Here at CycleAbility we believe that helmets give us superpowers. Not only do they protect our noggins from getting bumped, but they give us courage and confidence and make us look really awesome too. Each time we get on a bike, we make sure to have our helmets on properly and check to make sure our friends and family do too.
In this article, we offer some guidance on how to fit, choose, and care for bicycle helmets.
For the national guidelines for helmet use, please visit: https://www.nhtsa.gov/sites/nhtsa.dot.gov/files/8019_fitting-a-helmet.pdf
But First, Parents, please be a “Roll Model”
As all parents know kids are copycats. What they see you do, they will do too. This means that to keep them safe, you need to keep yourself safe first. Encourage your little ones to wear their helmet by wearing one yourself and set a good example for your family and the entire cycling community.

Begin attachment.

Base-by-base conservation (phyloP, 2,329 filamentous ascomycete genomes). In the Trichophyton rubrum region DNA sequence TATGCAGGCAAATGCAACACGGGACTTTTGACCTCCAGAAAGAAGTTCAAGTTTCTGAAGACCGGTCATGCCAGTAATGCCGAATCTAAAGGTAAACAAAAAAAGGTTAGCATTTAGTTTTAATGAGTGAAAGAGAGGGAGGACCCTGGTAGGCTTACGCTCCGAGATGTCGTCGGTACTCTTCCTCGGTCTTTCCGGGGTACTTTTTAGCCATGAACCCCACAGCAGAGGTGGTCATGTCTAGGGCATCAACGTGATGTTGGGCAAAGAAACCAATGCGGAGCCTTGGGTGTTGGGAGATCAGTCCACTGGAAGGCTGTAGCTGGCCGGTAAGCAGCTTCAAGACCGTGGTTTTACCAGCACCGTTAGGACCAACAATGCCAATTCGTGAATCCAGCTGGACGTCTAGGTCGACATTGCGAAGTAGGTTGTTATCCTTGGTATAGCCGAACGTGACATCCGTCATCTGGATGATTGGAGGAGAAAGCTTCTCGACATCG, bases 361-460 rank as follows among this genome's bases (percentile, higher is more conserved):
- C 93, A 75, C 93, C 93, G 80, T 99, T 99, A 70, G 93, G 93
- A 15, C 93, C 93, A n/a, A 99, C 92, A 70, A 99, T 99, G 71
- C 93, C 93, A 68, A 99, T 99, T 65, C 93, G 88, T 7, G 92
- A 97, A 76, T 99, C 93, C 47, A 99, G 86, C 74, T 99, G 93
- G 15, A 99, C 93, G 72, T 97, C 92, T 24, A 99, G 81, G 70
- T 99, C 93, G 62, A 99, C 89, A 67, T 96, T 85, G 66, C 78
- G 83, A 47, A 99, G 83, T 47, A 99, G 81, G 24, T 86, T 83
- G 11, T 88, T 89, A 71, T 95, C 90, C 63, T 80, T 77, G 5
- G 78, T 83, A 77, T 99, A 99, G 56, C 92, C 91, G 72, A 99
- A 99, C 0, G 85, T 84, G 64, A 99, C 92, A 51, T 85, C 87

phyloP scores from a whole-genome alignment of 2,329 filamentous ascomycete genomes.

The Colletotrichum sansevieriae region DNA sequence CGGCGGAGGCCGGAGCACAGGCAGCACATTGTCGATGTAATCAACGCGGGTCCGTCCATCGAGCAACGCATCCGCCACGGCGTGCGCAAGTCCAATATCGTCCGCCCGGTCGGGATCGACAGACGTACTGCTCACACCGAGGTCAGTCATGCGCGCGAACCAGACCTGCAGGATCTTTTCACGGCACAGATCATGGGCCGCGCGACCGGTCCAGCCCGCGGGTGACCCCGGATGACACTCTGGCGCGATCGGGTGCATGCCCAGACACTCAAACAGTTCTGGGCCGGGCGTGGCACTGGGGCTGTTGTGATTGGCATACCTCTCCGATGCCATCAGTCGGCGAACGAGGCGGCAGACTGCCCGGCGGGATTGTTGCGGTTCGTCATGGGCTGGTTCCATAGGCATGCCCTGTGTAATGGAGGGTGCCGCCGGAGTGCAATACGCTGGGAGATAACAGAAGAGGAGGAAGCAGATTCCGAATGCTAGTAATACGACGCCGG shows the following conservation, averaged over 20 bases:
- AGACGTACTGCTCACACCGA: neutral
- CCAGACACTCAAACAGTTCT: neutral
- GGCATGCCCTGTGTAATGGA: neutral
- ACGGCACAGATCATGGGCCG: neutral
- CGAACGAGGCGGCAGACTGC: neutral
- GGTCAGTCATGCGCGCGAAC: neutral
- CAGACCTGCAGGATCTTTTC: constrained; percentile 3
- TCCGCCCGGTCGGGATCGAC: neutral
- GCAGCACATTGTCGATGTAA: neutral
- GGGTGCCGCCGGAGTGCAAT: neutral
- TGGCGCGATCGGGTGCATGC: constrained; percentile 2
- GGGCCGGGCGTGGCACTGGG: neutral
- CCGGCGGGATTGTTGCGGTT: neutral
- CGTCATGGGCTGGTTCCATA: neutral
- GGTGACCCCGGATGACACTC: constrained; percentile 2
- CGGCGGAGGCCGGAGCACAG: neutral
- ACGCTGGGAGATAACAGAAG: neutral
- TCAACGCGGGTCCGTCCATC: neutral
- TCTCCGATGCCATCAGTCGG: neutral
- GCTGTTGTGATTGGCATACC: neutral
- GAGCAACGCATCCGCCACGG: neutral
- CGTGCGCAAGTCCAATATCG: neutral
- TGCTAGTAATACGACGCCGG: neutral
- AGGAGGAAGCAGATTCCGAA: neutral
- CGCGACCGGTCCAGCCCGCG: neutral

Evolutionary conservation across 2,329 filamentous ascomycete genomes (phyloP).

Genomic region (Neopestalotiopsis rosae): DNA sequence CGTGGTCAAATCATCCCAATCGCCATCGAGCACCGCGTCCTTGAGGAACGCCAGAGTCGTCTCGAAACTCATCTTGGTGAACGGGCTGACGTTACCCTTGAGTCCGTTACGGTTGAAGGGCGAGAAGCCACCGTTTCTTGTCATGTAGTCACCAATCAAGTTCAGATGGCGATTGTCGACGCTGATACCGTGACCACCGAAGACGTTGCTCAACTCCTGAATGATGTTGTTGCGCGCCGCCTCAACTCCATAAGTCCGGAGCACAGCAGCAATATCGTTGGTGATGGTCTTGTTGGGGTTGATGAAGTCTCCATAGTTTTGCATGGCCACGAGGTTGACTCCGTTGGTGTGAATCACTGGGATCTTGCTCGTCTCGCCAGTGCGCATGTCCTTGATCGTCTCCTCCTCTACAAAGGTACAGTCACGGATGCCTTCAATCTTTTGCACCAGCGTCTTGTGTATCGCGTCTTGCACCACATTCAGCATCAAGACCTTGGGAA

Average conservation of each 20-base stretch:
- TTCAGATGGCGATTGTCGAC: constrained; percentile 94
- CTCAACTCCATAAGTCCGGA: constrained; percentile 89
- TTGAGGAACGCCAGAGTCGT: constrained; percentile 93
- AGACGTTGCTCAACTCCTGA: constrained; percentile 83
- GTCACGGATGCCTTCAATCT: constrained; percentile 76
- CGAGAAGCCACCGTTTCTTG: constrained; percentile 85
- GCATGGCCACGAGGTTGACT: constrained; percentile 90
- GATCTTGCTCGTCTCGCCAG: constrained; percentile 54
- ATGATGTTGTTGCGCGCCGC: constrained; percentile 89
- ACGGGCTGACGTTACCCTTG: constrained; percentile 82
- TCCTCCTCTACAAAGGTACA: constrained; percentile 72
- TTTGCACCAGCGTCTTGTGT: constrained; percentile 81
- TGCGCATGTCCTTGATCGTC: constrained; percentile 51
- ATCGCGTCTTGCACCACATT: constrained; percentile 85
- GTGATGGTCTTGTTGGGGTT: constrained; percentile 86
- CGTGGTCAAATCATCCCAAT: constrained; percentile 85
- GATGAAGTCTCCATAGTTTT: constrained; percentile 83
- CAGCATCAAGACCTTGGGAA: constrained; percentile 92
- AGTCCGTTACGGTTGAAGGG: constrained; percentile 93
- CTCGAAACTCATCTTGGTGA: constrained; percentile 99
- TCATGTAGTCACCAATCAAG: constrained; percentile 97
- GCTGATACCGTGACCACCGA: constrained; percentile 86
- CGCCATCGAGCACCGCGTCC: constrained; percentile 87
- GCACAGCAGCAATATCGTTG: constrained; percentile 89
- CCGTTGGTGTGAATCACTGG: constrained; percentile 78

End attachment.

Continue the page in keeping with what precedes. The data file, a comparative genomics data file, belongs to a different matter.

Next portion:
How to Properly Wear a Helmet
Just like seat belts and shoes, helmets need to be properly fitted and worn to ensure safety and comfort. With the helmet level and snug on your (or your rider’s) head and buckle strapped under your chin, here is how to check proper fit.
2-finger check: forehead, chin, ears
With your index and middle fingers together place them on your forehead just above your eyebrows. The bottom of the front of the helmet should be no more than two-finger widths above your eyebrows. This ensures that the front of your head will be properly protected.
Next, slide the same two fingers between your chin and the buckled strap under your chin. If your chin is level, your fingers should touch both your chin and the strap with the buckle centered under your chin. If the strap is too loose the helmet could come off and if it is too tight the helmet will be uncomfortable.
Then, making a “peace” sign with your fingers, put them up to your ear, the straps should match the angles of your fingers with the slider adjustment sitting just below your earlobe.